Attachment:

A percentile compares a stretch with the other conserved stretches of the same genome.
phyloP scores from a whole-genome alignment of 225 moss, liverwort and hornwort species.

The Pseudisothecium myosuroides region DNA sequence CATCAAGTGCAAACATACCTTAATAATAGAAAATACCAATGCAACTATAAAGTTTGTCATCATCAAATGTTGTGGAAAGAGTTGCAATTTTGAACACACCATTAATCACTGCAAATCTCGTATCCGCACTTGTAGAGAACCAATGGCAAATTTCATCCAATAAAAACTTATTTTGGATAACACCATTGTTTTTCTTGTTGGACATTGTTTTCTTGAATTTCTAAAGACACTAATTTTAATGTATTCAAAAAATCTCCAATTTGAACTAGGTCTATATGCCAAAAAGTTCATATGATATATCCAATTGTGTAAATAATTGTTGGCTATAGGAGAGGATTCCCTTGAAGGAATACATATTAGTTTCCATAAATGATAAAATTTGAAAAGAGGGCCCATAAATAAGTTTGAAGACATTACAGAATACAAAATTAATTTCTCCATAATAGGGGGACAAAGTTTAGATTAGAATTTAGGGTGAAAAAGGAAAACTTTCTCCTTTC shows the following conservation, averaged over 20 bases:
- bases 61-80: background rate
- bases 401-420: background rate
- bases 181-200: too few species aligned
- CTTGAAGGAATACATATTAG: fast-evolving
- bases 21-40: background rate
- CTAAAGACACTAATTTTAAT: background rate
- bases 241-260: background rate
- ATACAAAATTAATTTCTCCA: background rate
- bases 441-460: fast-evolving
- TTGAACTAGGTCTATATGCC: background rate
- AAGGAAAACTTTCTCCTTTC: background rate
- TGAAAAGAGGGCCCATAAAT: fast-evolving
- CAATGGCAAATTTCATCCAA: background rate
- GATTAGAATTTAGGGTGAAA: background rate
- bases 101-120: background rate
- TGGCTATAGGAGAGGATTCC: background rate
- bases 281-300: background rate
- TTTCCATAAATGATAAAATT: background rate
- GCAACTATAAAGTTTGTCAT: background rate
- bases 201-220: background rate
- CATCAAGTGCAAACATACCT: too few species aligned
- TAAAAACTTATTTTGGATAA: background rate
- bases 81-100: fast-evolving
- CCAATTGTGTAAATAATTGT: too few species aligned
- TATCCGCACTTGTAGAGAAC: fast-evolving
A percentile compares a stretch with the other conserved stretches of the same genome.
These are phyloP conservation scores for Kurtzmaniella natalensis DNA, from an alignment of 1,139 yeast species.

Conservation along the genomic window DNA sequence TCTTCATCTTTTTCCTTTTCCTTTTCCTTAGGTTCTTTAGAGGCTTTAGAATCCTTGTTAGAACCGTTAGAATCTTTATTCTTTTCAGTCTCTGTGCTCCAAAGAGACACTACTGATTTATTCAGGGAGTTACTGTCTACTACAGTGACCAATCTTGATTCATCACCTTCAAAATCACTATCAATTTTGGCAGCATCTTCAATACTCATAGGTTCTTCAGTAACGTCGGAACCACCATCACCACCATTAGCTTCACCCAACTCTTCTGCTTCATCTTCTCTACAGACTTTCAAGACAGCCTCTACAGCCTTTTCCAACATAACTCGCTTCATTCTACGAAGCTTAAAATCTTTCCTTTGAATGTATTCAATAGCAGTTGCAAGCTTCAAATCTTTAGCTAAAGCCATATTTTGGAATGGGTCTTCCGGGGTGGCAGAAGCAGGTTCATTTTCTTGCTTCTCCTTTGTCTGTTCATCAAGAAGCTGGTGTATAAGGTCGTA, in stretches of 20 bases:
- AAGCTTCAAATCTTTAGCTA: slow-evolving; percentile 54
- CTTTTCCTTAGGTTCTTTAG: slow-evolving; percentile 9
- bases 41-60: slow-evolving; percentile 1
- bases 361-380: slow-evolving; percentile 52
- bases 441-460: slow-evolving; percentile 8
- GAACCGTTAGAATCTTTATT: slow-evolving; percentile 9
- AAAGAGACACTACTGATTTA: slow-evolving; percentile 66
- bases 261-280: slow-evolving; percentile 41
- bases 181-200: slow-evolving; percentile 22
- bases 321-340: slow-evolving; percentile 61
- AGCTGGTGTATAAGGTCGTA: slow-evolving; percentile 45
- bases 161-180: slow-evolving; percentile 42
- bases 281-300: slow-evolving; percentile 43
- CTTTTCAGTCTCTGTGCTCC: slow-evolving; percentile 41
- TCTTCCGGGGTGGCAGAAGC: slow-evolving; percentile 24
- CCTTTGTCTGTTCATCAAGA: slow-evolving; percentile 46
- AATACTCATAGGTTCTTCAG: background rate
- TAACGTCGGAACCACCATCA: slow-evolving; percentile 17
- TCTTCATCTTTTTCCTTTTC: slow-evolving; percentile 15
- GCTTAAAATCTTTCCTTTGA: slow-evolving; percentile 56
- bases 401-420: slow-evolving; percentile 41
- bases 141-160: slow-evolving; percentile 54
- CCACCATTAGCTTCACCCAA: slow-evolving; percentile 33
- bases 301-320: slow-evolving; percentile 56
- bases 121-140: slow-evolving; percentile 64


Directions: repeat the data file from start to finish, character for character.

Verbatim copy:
A percentile compares a stretch with the other conserved stretches of the same genome.
phyloP scores from a whole-genome alignment of 225 moss, liverwort and hornwort species.

The Pseudisothecium myosuroides region DNA sequence CATCAAGTGCAAACATACCTTAATAATAGAAAATACCAATGCAACTATAAAGTTTGTCATCATCAAATGTTGTGGAAAGAGTTGCAATTTTGAACACACCATTAATCACTGCAAATCTCGTATCCGCACTTGTAGAGAACCAATGGCAAATTTCATCCAATAAAAACTTATTTTGGATAACACCATTGTTTTTCTTGTTGGACATTGTTTTCTTGAATTTCTAAAGACACTAATTTTAATGTATTCAAAAAATCTCCAATTTGAACTAGGTCTATATGCCAAAAAGTTCATATGATATATCCAATTGTGTAAATAATTGTTGGCTATAGGAGAGGATTCCCTTGAAGGAATACATATTAGTTTCCATAAATGATAAAATTTGAAAAGAGGGCCCATAAATAAGTTTGAAGACATTACAGAATACAAAATTAATTTCTCCATAATAGGGGGACAAAGTTTAGATTAGAATTTAGGGTGAAAAAGGAAAACTTTCTCCTTTC shows the following conservation, averaged over 20 bases:
- bases 61-80: background rate
- bases 401-420: background rate
- bases 181-200: too few species aligned
- CTTGAAGGAATACATATTAG: fast-evolving
- bases 21-40: background rate
- CTAAAGACACTAATTTTAAT: background rate
- bases 241-260: background rate
- ATACAAAATTAATTTCTCCA: background rate
- bases 441-460: fast-evolving
- TTGAACTAGGTCTATATGCC: background rate
- AAGGAAAACTTTCTCCTTTC: background rate
- TGAAAAGAGGGCCCATAAAT: fast-evolving
- CAATGGCAAATTTCATCCAA: background rate
- GATTAGAATTTAGGGTGAAA: background rate
- bases 101-120: background rate
- TGGCTATAGGAGAGGATTCC: background rate
- bases 281-300: background rate
- TTTCCATAAATGATAAAATT: background rate
- GCAACTATAAAGTTTGTCAT: background rate
- bases 201-220: background rate
- CATCAAGTGCAAACATACCT: too few species aligned
- TAAAAACTTATTTTGGATAA: background rate
- bases 81-100: fast-evolving
- CCAATTGTGTAAATAATTGT: too few species aligned
- TATCCGCACTTGTAGAGAAC: fast-evolving
A percentile compares a stretch with the other conserved stretches of the same genome.
These are phyloP conservation scores for Kurtzmaniella natalensis DNA, from an alignment of 1,139 yeast species.

Conservation along the genomic window DNA sequence TCTTCATCTTTTTCCTTTTCCTTTTCCTTAGGTTCTTTAGAGGCTTTAGAATCCTTGTTAGAACCGTTAGAATCTTTATTCTTTTCAGTCTCTGTGCTCCAAAGAGACACTACTGATTTATTCAGGGAGTTACTGTCTACTACAGTGACCAATCTTGATTCATCACCTTCAAAATCACTATCAATTTTGGCAGCATCTTCAATACTCATAGGTTCTTCAGTAACGTCGGAACCACCATCACCACCATTAGCTTCACCCAACTCTTCTGCTTCATCTTCTCTACAGACTTTCAAGACAGCCTCTACAGCCTTTTCCAACATAACTCGCTTCATTCTACGAAGCTTAAAATCTTTCCTTTGAATGTATTCAATAGCAGTTGCAAGCTTCAAATCTTTAGCTAAAGCCATATTTTGGAATGGGTCTTCCGGGGTGGCAGAAGCAGGTTCATTTTCTTGCTTCTCCTTTGTCTGTTCATCAAGAAGCTGGTGTATAAGGTCGTA, in stretches of 20 bases:
- AAGCTTCAAATCTTTAGCTA: slow-evolving; percentile 54
- CTTTTCCTTAGGTTCTTTAG: slow-evolving; percentile 9
- bases 41-60: slow-evolving; percentile 1
- bases 361-380: slow-evolving; percentile 52
- bases 441-460: slow-evolving; percentile 8
- GAACCGTTAGAATCTTTATT: slow-evolving; percentile 9
- AAAGAGACACTACTGATTTA: slow-evolving; percentile 66
- bases 261-280: slow-evolving; percentile 41
- bases 181-200: slow-evolving; percentile 22
- bases 321-340: slow-evolving; percentile 61
- AGCTGGTGTATAAGGTCGTA: slow-evolving; percentile 45
- bases 161-180: slow-evolving; percentile 42
- bases 281-300: slow-evolving; percentile 43
- CTTTTCAGTCTCTGTGCTCC: slow-evolving; percentile 41
- TCTTCCGGGGTGGCAGAAGC: slow-evolving; percentile 24
- CCTTTGTCTGTTCATCAAGA: slow-evolving; percentile 46
- AATACTCATAGGTTCTTCAG: background rate
- TAACGTCGGAACCACCATCA: slow-evolving; percentile 17
- TCTTCATCTTTTTCCTTTTC: slow-evolving; percentile 15
- GCTTAAAATCTTTCCTTTGA: slow-evolving; percentile 56
- bases 401-420: slow-evolving; percentile 41
- bases 141-160: slow-evolving; percentile 54
- CCACCATTAGCTTCACCCAA: slow-evolving; percentile 33
- bases 301-320: slow-evolving; percentile 56
- bases 121-140: slow-evolving; percentile 64